July 8, 2019

A Look at Iterator Traits

  —The Iterator Category Trait.

I took the opportunity to develop a patch Boost::Utility to address bug 13002. I concluded:

The compiler error in the reproducer occurs because std::set does not provide a random access iterator.

Absolutely correct. And terribly short-sighted.

I didn’t think this was a bug because C++ doesn’t require support for the expression r += n, unless the object supports a random access iterator. This lack of support for this expression causes the compilation error reported in stl_iterator.h.

std::set doesn’t provide a random access iterator. It provides a bidirectional iterator. Same for std::list. std::vector provides a random access iterator.

Even the tests supported my thinking. But the tests were insufficient and I wasn’t aware of bug 10847.

I wish I could say I authored this patch. I didn’t. Here is the most relevant parts (full commit).

template< typename T >
struct is_iterator
    typedef char yes_type;
    typedef char (&no_type)[2];

    template< typename U >
    static yes_type check_iterator_category(typename U::iterator_category*);
    template< typename U >
    static no_type check_iterator_category(...);

    static BOOST_CONSTEXPR_OR_CONST bool value = sizeof(is_iterator< T >::BOOST_NESTED_TEMPLATE check_iterator_category< T >(0)) == sizeof(yes_type);

Important components:

template< typename T, typename Distance, bool IsIterator = is_iterator< T >::value >
struct next_advance_impl :
    public next_plus_assign_impl< T, Distance >
template< typename T, typename Distance, bool IsIterator = is_iterator< T >::value >
struct prior_advance_impl :
    public prior_minus_assign_impl< T, Distance >

Very cool.

I was wrong about the direction to take this patch because I didn’t look through the bug database to see if there were other open tickets against boost::next() and boost::prior().

On the bright side because someone authored bug 13002 I was able to participate in the improvement of Boost!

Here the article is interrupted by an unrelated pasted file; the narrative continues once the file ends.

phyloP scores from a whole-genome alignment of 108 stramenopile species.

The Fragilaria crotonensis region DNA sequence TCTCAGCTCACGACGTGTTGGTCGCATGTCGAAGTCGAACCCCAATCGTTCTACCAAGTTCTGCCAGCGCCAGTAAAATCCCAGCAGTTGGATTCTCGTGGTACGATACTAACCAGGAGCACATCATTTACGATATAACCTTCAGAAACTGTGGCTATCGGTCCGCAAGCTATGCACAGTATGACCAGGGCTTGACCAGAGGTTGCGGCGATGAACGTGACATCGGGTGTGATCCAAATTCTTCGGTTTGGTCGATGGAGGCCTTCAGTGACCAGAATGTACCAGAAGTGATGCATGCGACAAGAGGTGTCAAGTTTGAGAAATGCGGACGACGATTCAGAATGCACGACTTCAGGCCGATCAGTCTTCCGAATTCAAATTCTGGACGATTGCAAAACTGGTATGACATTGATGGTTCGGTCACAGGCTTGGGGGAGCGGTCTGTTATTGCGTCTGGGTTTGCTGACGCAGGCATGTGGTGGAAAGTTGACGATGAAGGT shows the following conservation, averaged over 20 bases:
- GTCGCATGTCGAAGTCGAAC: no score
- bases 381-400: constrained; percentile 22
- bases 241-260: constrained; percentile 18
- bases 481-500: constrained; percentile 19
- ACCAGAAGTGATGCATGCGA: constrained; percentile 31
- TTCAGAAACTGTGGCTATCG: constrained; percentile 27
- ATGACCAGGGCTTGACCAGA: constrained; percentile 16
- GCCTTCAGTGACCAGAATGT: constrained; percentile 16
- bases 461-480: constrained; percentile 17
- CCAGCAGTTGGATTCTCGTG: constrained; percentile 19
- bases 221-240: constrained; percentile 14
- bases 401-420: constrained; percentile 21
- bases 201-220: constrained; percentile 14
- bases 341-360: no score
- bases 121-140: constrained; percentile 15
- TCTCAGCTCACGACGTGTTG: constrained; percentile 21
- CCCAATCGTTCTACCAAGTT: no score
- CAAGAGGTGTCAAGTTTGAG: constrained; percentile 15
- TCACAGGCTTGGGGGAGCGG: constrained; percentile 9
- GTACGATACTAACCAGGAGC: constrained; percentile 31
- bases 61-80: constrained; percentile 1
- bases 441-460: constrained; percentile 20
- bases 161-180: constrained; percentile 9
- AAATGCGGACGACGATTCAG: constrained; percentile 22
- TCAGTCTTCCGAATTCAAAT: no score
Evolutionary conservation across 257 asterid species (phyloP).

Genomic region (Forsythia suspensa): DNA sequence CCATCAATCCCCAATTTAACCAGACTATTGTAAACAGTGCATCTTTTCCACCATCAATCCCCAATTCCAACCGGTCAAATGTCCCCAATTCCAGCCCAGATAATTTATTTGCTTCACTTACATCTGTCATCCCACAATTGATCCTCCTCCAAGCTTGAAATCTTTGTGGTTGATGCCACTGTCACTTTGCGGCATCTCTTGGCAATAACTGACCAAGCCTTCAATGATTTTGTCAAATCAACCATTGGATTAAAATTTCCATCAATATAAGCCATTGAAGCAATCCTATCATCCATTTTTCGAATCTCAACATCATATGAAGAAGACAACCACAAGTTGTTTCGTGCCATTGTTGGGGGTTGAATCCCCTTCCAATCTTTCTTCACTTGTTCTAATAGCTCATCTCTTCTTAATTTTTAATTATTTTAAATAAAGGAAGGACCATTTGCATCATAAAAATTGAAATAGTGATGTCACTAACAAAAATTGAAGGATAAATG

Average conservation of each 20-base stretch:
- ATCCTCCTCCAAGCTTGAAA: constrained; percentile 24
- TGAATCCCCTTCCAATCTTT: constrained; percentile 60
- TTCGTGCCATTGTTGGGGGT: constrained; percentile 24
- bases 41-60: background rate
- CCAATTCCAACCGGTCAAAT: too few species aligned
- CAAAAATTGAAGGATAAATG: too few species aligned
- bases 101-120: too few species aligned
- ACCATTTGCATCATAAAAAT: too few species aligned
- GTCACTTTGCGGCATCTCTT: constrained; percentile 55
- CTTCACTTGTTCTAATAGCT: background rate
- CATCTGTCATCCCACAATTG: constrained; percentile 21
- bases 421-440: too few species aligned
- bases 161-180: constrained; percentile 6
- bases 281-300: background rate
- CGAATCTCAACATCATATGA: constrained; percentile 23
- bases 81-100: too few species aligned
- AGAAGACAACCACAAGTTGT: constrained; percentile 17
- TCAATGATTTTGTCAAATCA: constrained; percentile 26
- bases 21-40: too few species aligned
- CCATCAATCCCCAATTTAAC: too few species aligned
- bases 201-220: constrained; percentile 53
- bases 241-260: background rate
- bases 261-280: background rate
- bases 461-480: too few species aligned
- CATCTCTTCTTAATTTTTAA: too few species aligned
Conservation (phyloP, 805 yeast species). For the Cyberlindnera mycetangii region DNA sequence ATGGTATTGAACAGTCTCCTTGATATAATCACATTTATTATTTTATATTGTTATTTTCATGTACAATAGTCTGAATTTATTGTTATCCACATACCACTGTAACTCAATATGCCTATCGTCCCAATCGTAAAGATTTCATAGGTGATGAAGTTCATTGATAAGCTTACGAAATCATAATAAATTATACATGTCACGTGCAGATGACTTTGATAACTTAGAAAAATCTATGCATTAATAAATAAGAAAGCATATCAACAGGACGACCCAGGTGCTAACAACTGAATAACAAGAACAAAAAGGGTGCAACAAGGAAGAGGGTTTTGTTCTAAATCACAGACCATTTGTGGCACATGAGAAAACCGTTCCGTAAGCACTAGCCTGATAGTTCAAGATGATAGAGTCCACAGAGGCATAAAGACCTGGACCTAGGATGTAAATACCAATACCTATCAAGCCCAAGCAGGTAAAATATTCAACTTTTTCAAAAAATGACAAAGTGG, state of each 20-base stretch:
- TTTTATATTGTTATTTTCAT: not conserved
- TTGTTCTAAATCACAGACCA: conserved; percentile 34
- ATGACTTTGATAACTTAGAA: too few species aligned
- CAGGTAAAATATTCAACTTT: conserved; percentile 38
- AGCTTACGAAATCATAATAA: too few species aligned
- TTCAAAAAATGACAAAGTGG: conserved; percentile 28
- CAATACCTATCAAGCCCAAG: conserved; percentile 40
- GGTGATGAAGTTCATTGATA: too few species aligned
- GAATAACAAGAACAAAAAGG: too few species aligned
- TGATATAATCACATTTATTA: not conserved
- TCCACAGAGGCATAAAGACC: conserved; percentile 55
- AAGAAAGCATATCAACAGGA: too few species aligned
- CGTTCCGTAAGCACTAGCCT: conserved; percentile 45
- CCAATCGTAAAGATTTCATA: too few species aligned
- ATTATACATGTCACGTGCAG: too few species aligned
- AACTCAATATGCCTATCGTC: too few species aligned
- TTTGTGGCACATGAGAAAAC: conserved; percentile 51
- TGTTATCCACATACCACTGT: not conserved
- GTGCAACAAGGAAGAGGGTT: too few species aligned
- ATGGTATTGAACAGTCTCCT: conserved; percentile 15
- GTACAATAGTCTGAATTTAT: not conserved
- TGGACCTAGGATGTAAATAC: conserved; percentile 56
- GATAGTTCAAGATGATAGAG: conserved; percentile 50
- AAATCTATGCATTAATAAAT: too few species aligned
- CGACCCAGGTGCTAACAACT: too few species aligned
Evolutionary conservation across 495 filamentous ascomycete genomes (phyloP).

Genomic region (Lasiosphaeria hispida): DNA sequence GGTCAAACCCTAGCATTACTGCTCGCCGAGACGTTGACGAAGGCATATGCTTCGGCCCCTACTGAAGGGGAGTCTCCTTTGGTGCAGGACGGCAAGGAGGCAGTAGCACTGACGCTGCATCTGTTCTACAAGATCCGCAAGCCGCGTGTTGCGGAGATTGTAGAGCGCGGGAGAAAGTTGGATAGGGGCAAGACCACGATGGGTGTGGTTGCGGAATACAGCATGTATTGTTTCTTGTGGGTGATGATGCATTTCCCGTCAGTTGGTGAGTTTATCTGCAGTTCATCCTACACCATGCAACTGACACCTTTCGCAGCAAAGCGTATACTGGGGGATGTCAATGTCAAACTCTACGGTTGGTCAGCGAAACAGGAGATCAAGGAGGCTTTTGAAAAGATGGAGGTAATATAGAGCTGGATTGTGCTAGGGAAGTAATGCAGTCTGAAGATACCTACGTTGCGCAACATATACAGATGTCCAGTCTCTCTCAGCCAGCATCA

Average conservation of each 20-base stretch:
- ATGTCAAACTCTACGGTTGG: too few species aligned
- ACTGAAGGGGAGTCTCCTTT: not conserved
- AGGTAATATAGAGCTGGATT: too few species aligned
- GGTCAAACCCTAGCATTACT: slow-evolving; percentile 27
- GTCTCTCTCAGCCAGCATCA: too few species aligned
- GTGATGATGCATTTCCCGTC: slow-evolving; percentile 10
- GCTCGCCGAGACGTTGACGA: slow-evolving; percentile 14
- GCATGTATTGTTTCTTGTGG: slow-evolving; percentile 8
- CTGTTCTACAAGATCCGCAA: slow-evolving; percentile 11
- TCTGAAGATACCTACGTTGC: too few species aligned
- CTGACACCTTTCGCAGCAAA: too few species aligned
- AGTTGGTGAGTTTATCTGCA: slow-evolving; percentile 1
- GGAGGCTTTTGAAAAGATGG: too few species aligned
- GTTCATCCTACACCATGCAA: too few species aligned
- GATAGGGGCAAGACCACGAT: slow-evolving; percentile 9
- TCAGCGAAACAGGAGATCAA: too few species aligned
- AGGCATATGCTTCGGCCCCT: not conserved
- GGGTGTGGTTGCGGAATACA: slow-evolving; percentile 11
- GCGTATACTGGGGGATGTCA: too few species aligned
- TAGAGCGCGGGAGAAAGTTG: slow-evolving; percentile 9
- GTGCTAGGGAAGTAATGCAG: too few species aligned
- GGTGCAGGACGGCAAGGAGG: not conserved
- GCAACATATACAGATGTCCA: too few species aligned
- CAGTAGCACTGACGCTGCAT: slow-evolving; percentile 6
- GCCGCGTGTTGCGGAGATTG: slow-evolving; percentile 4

June 15, 2019

Bad Behaviour Online

  —We’ve failed to realize the Internet’s promise of cooperation and communication.

In Giving Up More Than You Realize with Twitter (Part 2), I discuss how ill-considered Tweets were career ending for the people involved. Regardless of how you feel about the rightness or wrongness of their Tweets it’s astonishing how much abuse those people recieved.

In What causes good people to turn bad online?, Gala Vince writes:

There is overwhelming evidence that women and members of ethnic minority groups are disproportionately the target of Twitter abuse.

Nothing new here.

While we generally conduct our real-life interactions with strangers politely and respectfully, online we can be horrible. How can we relearn the collaborative techniques that enabled us to find common ground and thrive as a species?

Good question.

Gala’s thesis is that we’ve failed to realize the Internet’s promise of cooperation and communication. We’ve failed to realize this promise because being online reduces our need to cooperate.

She goes on to say social media has weak institutions (or rules) and that there are few reputational or punitive risks for bad behaviour. Essentially, people don’t have a set of rules to govern their behaviour and the consequences of doing so are virtually non-existent.

There is also evidence that moral and emotional words are more likely to spread on social media. Content that triggers outrage is likely to trigger more outrage and be shared.

The article goes on to say that social media platforms might benefit from providing people with control over who they connect too. The idea appears to be that you start with an open network and then disconnect from people you don’t like. Not sure how that’s going to work out given that its counter-intuitive to the notion of the promise of cooperation and communication.